In high-speed digital interfaces, the fact that CMCs are invisible to differential signals also represents an advantage. Figure 7 illustrates the difference between using uncoupled and coupled inductors to filter noise out of a differential signal.

**Figure 7.** A differential signal before and after filtering with uncoupled inductors (a) and a CMC (b). Image used courtesy of Murata

**Figure 7.**A differential signal before and after filtering with uncoupled inductors (a) and a CMC (b). Image used courtesy of Murata

In Figure 7(a), two separate inductors are used. The filtering effect smooths out the edges and distorts the signal. This increase in the rise time can be detrimental to the signal integrity and lead to intersymbol interference. By contrast, the ideal CMC shown in Figure 7(b) doesn’t slow the edges down at all.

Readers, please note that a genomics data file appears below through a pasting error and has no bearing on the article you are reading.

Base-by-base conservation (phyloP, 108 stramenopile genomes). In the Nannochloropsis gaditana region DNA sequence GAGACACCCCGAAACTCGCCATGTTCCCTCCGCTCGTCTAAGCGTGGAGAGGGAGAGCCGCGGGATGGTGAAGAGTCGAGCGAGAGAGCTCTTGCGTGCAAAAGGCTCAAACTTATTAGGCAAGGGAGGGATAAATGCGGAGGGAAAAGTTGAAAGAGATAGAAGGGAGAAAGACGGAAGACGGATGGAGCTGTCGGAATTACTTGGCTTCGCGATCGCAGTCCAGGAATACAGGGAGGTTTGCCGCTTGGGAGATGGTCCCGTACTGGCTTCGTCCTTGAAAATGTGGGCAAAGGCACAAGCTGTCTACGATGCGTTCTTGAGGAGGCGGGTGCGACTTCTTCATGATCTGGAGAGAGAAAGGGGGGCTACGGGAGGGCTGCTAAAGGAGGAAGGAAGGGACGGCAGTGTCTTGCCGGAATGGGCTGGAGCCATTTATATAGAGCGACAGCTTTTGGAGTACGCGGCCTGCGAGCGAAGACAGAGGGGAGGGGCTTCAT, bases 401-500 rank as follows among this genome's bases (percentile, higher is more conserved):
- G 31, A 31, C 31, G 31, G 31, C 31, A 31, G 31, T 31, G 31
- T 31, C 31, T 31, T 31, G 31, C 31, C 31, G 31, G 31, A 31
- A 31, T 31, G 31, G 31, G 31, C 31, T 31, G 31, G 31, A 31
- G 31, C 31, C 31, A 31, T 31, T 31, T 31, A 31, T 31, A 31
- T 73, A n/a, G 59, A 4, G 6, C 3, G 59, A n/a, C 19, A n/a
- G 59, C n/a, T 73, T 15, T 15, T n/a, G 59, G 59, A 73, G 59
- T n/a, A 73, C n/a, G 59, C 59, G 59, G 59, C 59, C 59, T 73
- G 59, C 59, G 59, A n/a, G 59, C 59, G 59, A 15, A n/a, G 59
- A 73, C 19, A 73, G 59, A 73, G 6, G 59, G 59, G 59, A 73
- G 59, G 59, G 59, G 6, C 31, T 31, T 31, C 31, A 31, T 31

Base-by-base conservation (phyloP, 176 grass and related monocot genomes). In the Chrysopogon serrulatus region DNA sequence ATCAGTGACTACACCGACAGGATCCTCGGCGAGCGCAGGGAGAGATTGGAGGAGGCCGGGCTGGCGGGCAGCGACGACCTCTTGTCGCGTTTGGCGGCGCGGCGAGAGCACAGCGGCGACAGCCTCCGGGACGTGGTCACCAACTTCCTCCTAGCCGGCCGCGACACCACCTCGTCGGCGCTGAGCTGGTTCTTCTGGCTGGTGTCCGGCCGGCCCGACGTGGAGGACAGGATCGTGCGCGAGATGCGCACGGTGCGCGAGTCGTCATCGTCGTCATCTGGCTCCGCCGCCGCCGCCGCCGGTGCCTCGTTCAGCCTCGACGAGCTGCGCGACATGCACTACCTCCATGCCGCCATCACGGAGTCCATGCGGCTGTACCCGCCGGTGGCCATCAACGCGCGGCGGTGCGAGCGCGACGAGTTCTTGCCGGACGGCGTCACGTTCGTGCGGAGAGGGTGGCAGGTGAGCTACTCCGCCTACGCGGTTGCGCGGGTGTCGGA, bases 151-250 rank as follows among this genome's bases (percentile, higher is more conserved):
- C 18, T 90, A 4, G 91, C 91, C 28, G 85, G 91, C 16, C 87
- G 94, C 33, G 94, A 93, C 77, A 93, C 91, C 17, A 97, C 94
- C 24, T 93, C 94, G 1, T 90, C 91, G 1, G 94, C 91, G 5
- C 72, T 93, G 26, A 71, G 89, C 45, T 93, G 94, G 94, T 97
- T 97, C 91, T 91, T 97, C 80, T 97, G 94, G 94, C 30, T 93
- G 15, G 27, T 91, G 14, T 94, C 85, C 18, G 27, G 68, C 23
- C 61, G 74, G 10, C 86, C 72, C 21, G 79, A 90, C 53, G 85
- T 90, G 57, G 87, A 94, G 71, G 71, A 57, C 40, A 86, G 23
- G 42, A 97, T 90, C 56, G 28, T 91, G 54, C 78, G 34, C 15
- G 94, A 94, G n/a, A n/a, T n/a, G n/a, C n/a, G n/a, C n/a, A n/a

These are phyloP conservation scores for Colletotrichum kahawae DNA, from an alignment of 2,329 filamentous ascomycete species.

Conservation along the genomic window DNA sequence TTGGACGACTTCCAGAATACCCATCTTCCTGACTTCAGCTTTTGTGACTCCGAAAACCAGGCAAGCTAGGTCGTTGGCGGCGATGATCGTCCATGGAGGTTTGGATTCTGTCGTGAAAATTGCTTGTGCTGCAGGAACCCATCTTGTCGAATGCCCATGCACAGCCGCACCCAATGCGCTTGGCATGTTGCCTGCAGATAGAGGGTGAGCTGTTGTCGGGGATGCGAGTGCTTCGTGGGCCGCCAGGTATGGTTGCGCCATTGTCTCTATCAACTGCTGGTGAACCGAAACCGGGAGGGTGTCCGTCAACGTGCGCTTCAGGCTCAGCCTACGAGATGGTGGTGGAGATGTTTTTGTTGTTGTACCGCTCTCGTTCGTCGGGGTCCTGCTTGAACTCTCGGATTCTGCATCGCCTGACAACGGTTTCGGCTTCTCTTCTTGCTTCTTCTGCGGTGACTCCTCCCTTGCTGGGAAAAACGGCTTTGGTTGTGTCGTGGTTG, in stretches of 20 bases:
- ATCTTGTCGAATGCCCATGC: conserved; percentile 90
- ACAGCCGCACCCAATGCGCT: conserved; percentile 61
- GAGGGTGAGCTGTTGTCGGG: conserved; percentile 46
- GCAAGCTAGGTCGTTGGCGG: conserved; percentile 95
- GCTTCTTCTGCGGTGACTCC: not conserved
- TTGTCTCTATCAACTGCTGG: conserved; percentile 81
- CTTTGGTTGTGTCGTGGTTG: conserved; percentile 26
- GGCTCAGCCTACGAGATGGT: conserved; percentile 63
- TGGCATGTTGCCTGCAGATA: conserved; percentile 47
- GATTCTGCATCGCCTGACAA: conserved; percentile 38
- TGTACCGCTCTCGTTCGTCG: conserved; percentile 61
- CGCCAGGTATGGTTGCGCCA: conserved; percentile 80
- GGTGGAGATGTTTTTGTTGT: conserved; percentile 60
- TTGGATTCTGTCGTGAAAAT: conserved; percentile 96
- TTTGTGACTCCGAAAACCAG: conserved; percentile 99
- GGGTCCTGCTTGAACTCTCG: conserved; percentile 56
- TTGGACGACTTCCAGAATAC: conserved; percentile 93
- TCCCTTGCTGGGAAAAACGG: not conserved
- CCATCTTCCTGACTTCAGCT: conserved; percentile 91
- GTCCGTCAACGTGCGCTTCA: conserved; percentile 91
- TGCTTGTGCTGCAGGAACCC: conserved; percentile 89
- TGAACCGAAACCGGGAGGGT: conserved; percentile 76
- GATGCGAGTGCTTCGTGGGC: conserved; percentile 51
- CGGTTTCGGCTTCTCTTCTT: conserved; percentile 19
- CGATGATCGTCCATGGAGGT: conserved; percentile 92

### Variation of Impedance With Frequency

In Figures 5 and 6, we used two coupled inductors to model the CMC. This simplified circuit model ignores the parasitic capacitances of the windings. By taking the intra-winding capacitances into account, we obtain the more elaborate model in Figure 8.

**Figure 8.** Equivalent circuit model of a CMC for a common-mode excitation. Image used courtesy of Abracon

**Figure 8.**Equivalent circuit model of a CMC for a common-mode excitation. Image used courtesy of Abracon

The winding capacitance plays a key role in the frequency response of the CMC. Having a parallel RLC circuit at the heart of the equivalent model means that there’s a resonant frequency at which the parallel LC circuit behaves like an open circuit. At this frequency, the impedance of the parallel RLC circuit is at its maximum and is equal to *R _{ac}*.